On 1 January 2021, the UK left the EU’s Customs Union and Single Market, ending the free movement of goods, people and services between the two regions.
A Trade and Co-operation agreement (a deal) was reached between the EU and the UK, which came into effect on 01 January 2021. The agreement between the UK and EU provides for zero quotas and zero tariffs on the export of goods produced in the UK and EU, as long as the goods comply with rules of origin (ROO) requirements.
There is now a border between Great Britain (GB) and the EU, with exports and imports facing customs and regulatory controls. There is added complexity when supply chains go through Northern Ireland.
The new trade environment
From 1 January 2021, there will be some changes to the way New Zealand trades with the UK, as well as how New Zealand businesses trade between the UK and EU.
- Trade from NZ directly to the UK in terms of Customs requirements is largely unchanged, aside from change to the UK Global Tariff and some added complexity for NZ trade going through Northern Ireland.
There may be some exceptions to this, including changes in VAT for low value consignments and the application of the new UK tariff schedule. More information is available on NZTE’s website, Brexit – what does the EU-UK trade deal mean for NZ companies
- Trade from NZ to EU remains unchanged. The same EU Customs and regulatory checks (border controls) and tariff continues to apply.
- Trade between the UK and EU has changed. The UK is treated as a ‘third country’ from a customs perspective, which means exports between the EU and the UK will require customs and regulatory controls and formalities to be carried out. This may impact on NZ businesses which trade between UK and EU, particularly in relation to Rules of Origin.
New Zealand Customs - including our Counsellors based in London and Brussels - continue to work closely with the UK Border Agencies, and equivalents at the European Commission and EU members, to support New Zealand trade and monitor Brexit-related trade developments.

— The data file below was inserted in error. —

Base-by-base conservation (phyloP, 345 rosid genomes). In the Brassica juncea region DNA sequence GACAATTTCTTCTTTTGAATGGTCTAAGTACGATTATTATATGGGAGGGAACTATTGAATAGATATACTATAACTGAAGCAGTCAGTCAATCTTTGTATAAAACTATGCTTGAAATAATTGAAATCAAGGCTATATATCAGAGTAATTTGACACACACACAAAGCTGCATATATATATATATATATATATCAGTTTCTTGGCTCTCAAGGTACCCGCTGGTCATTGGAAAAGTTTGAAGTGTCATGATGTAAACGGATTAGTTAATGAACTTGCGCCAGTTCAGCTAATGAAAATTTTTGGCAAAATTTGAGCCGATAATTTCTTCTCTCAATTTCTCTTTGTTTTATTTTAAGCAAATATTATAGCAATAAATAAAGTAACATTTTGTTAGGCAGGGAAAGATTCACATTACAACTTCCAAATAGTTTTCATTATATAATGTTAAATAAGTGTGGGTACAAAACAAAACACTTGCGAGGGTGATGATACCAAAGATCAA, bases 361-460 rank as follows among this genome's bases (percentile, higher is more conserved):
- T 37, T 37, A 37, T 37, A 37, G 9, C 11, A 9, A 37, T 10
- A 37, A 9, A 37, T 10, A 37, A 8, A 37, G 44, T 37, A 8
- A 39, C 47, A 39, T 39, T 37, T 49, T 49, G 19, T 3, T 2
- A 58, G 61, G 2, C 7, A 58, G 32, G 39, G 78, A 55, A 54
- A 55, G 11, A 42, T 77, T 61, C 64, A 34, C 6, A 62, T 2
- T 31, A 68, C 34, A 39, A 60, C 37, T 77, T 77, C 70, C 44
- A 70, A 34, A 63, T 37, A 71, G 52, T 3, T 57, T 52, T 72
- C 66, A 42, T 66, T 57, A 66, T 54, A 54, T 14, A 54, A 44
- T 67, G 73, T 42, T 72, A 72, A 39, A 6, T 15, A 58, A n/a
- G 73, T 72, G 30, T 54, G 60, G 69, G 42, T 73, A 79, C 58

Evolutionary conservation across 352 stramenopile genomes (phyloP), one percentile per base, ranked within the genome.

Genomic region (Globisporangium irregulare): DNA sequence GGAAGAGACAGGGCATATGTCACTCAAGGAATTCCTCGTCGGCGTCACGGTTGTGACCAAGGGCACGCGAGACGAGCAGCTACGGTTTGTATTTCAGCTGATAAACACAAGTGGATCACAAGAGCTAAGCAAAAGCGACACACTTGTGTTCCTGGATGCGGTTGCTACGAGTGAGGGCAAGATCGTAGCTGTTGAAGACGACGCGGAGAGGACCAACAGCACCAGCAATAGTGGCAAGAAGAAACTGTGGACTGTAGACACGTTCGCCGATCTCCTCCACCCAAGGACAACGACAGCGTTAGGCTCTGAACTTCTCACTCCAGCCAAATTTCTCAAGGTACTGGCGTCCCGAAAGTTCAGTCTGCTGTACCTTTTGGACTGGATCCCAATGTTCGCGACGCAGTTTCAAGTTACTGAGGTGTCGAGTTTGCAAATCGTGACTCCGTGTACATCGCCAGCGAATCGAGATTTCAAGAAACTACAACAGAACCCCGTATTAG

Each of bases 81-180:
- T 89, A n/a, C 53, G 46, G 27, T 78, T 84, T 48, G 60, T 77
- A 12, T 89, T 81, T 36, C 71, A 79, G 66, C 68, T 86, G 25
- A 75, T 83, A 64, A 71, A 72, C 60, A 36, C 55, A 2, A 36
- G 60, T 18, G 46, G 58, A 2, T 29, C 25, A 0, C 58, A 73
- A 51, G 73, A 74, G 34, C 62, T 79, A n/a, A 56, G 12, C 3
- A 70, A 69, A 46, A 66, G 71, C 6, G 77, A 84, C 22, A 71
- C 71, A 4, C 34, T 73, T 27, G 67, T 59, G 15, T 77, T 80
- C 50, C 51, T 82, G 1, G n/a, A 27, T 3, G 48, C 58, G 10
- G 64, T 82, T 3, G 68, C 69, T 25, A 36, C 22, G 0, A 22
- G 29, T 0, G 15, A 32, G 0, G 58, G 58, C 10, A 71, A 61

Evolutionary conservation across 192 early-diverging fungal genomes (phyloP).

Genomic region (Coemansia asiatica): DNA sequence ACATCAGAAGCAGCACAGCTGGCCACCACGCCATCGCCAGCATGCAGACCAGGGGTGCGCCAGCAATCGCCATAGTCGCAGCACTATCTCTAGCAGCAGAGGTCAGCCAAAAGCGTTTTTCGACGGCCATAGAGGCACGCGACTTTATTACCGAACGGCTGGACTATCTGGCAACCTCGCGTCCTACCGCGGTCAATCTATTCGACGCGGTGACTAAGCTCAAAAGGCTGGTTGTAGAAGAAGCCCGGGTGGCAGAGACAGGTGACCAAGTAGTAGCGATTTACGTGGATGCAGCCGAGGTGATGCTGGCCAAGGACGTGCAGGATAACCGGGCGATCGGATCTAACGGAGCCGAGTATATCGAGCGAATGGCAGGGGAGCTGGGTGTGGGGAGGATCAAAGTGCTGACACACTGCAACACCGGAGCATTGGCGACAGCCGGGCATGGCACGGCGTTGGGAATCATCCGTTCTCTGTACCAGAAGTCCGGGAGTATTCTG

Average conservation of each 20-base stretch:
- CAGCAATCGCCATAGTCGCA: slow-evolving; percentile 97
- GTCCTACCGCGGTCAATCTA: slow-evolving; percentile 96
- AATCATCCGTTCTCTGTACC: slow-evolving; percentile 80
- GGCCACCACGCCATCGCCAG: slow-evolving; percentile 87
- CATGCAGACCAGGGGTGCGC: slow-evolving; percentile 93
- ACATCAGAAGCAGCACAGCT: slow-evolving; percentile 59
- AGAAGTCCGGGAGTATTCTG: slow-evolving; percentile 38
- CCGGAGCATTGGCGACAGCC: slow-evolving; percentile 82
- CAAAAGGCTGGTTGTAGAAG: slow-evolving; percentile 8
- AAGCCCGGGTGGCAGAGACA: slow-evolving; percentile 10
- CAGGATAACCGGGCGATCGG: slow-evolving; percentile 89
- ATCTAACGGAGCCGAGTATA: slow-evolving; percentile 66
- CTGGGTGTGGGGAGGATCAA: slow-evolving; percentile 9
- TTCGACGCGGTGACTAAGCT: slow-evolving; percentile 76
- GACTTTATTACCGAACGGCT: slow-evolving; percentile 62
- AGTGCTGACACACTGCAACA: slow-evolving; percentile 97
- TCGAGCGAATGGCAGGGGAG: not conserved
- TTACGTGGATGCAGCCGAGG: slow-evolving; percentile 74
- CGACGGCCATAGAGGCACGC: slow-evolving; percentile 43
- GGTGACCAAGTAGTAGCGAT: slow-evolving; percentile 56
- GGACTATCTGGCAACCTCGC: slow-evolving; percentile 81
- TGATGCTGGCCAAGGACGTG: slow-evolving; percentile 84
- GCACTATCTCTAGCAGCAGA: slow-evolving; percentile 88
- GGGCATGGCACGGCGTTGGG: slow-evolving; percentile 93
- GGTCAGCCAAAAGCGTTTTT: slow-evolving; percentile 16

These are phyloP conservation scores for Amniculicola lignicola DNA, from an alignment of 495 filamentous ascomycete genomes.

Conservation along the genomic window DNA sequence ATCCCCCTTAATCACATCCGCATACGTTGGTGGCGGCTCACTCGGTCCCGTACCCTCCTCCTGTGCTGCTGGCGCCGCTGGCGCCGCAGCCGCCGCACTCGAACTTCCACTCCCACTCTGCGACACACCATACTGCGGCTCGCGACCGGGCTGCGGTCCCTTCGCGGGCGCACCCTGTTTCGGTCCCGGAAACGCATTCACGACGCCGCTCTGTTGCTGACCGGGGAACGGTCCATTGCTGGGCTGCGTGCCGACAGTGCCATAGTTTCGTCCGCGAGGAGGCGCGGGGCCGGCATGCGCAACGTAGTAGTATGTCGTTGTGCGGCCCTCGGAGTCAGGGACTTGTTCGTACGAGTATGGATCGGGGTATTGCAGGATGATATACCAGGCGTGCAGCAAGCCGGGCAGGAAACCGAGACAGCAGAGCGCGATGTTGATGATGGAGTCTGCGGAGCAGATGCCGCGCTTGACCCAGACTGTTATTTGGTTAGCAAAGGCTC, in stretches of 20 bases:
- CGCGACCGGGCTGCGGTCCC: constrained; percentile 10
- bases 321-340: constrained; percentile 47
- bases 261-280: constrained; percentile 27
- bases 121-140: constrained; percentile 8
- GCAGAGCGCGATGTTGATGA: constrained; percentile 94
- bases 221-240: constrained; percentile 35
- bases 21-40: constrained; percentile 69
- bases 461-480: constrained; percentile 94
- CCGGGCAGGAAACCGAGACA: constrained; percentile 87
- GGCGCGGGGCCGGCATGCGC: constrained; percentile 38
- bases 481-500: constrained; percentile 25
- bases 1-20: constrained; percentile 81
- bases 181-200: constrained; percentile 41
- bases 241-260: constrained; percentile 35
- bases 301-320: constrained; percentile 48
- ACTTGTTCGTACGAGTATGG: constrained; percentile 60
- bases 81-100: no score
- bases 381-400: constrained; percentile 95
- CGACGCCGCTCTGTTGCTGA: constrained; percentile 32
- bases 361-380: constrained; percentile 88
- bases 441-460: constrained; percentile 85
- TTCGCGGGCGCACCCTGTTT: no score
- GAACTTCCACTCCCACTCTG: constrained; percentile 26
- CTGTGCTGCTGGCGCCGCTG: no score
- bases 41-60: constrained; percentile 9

We have a Customs agreement in place with the UK. It is similar to the current Customs agreement we have in place with the EU, and is a necessary first step towards agreeing a mutually recognised secure trade scheme between New Zealand and the UK.
The EU–New Zealand Customs agreement is not affected by Brexit.
Information for exporters
There are a number of things that NZ businesses can do to help them adjust to Brexit:
- Ensure you check the tariff rate for their goods into the UK - look at the UK’s online tariff finder.
- Exporters that trade between the UK and EU should check their supply chains for any impacts including:
- Understanding border and documentation requirements for trading between the UK and EU. This includes Rules of Origin, tariff implications and opportunities to utilise special Customs procedures – working with your customer, distributor, broker or forwarder.
- Check with your forwarder or broker on shipping routes and understand any transit or trans-shipment requirements.
- Check if your customer or forwarder is an Authorised Economic Operator (AEO) – this may have benefits in facilitating your exports arriving in the UK.
- The European Commission has launched an online hub enabling small businesses to check the requirements for imports and exports out of the EU. The free service, Access2Markets, provides details on topics including tariffs, food safety requirements and rules of origin, as well as information on 124 foreign markets.
If you are a New Zealand business and concerned about the impact on Brexit on your exports to the UK or EU, or have Customs-related questions on Brexit, please email us: firstname.lastname@example.org
Further information is also available via the website links below:
- Ministry of Foreign Affairs and Trade
- New Zealand Trade and Enterprise
- Ministry for Primary Industries has information specific to the primary sector.
You can also keep up to date with the latest Brexit information on these international websites: